Lions' defence has upper hand on Stamps

B.C Lions LB Adam Bighill celebrates his interception against the Saskatchewan Roughriders during...

B.C Lions LB Adam Bighill celebrates his interception against the Saskatchewan Roughriders during the first half of their CFL football game in Vancouver, British Columbia, November 3, 2012. (REUTERS)

HOSEA CHEUNG, QMI Agency

, Last Updated: 8:25 PM ET

VANCOUVER - If the age-old adage that defence wins championships were to ring true every time, it should be pretty clear which team has the upper hand heading into the West final on Sunday.

As dangerous as both offences are, and as much headlines as the quarterbacks on either side tend to generate, it's on defence where the B.C. Lions have a distinct advantage over the Calgary Stampeders -- at least if you look at the numbers.

The Leos are first in 18 of the 25 defensive categories, having allowed the fewest first downs, fewest yards, fewest points, and have racked up the most quarterback sacks. Featuring a secondary with more than 40 seasons of experience in the CFL, the veteran unit has been the most efficient and consistent in the league this year, a huge factor behind the Lions' 13-5 record.

"We feel confident with what we've got going on," linebacker Adam Bighill said. "We're going to play football like we always do. We just need everybody to play together, communicate and get all the helmets to the football."

Defensive end Keron Williams adds that the team's focus has always been about keeping things simple.

"Championship games are all about turnovers and who controls the ball the most," he said. "We have to be direct to the point of attack and try to give (quarterback Travis Lulay) and the offence a chance to put points up."

As if the B.C. defence weren't tough enough to play against, they will have the backing of potentially 45,000 supporters at BC Place, which will make communication that much more difficult for quarterback Kevin Glenn and the Stampeders offence.

"When they say football is 10% physical and 90% mental, that's where it kicks in when the crowd is making noise," Lions defensive back Korey Banks said. "You really can't communicate and you have to know the guys around you, you have to have that camaraderie. We know how to play with the noise.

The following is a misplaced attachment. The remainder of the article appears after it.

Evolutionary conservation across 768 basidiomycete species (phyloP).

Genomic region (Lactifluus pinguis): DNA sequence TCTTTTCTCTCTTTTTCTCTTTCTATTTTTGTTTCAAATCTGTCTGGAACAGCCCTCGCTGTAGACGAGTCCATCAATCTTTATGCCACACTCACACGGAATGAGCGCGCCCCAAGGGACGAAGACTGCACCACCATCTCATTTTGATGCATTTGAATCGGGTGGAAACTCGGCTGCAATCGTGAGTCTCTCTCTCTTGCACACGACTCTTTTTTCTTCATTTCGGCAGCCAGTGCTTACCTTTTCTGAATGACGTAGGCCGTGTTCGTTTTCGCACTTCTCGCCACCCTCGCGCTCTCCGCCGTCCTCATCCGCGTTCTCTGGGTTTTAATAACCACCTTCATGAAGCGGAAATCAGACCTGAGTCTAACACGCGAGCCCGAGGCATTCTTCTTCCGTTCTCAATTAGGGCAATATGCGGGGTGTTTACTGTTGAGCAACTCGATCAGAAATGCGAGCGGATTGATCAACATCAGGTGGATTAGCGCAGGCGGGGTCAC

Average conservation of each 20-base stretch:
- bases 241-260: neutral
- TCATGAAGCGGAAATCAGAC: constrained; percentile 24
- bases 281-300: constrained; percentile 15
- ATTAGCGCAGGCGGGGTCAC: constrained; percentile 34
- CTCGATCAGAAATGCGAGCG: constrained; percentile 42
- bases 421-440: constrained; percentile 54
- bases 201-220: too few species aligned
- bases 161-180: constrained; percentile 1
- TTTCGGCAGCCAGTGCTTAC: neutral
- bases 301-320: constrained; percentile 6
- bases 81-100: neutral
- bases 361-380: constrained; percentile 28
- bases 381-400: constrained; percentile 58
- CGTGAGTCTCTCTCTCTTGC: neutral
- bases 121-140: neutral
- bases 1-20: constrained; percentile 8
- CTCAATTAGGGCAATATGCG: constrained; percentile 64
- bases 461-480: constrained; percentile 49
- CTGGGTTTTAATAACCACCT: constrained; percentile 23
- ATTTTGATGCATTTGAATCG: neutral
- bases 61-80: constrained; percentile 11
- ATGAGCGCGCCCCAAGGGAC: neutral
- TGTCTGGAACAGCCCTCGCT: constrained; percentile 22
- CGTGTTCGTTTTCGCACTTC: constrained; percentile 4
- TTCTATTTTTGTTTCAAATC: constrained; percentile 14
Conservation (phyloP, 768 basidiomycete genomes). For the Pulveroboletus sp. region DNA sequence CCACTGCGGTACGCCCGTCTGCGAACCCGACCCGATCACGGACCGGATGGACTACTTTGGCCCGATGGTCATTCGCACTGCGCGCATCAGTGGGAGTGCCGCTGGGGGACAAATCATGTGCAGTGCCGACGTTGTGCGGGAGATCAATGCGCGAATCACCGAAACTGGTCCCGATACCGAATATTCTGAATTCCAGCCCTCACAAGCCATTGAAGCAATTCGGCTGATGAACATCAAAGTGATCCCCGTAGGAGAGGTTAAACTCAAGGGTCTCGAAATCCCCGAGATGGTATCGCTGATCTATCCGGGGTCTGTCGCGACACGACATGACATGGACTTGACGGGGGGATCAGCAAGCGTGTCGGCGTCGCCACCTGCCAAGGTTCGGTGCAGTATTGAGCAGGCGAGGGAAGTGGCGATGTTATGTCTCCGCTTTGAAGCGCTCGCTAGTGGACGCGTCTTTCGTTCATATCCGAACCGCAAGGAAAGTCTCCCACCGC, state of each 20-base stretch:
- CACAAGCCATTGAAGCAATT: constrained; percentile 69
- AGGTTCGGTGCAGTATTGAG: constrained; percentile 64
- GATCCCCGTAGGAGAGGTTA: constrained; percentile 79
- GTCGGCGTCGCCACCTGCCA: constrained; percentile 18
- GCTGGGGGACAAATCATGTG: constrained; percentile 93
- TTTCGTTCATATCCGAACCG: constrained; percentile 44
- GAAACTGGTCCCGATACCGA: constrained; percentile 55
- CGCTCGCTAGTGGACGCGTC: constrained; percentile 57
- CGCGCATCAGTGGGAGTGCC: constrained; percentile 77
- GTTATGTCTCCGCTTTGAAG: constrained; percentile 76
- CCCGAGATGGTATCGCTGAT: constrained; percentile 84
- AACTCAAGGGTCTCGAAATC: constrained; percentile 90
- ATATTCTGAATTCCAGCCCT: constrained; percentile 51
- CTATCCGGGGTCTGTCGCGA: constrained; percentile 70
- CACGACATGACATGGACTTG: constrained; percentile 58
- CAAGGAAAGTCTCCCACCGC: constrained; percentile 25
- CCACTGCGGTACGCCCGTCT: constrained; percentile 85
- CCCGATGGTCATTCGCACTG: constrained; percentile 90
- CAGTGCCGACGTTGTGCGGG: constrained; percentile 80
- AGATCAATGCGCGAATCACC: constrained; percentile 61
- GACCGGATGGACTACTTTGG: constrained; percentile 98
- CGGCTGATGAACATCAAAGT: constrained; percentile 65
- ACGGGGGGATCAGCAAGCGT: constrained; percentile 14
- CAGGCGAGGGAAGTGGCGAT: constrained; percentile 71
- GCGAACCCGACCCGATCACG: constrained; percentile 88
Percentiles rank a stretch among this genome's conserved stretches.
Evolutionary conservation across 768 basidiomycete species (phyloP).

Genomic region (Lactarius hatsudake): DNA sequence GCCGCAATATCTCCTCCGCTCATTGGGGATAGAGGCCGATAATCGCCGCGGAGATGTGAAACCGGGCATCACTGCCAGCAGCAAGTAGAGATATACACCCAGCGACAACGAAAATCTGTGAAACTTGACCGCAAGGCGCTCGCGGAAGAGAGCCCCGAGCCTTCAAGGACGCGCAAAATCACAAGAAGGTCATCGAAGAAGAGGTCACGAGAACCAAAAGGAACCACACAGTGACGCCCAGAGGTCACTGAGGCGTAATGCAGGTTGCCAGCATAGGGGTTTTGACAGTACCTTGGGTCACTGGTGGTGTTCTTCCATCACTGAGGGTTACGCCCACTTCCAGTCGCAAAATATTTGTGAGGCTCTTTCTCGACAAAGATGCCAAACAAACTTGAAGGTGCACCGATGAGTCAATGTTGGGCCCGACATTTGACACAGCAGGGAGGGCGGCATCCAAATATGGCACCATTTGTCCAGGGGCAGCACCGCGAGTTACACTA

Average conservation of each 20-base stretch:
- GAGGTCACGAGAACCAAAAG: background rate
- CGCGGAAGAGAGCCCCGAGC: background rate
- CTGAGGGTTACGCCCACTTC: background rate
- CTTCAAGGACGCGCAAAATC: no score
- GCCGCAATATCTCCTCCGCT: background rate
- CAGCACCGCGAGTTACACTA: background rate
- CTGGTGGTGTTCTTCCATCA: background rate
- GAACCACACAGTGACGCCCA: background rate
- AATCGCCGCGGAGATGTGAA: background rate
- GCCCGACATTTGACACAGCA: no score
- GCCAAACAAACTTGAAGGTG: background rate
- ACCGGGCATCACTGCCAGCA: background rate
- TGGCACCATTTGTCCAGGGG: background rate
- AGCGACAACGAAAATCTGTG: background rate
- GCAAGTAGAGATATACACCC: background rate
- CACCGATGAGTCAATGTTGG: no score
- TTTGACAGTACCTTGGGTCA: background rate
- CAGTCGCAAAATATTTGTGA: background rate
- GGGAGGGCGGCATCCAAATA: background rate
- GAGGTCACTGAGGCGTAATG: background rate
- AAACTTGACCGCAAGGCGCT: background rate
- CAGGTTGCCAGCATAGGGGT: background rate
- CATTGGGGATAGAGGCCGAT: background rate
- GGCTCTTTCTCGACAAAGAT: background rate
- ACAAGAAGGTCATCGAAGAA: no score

"Playoff time, we get just as loud as any team in the league."

The Lions' success at home is no secret.

They have won 14 of their last 15 at BC Place -- including the 2011 Grey Cup game -- since it's re-opening in September 2011 following renovations. The only blemish came in Week 4 against the Edmonton Eskimos, but since then the Lions have won six straight in Vancouver.

And there's no denying the crowd has played a role in it.

"If you can imagine someone standing five feet next to you and you're screaming at them and they can't hear what you're saying, that's how loud it is," Bighill said. "You can't talk out there because no one can hear. It's definitely an advantage for us defensively."

While Thursday's news out of Calgary -- quarterback Drew Tate has a broken arm and won't play on Sunday -- may have been a surprise to some, the Lions aren't worried about Glenn getting the start.

"It doesn't really change (anything)," head coach Mike Benevides said of the pivot change by the Stamps. "We have a lot of experience playing against (Glenn). The hardest thing with him is that he's such an accurate passer that's gone through this before, where maybe Drew would have been the wildcard.

"We just go back and look at the games that we've played against him and find what works. We know who Kevin is."

Even so, a certain Lions defender voiced his so-so disappointment in not being able to face Tate, who threw for a touchdown in a brief appearance against the Lions on Oct. 26.

"I was looking forward to playing against Drew," Banks said. "We never had a good chance to play against him a full game. But we're looking forward to playing whoever has that helmet on with the horse on it.

"We (just have to) play football like we know how to play."


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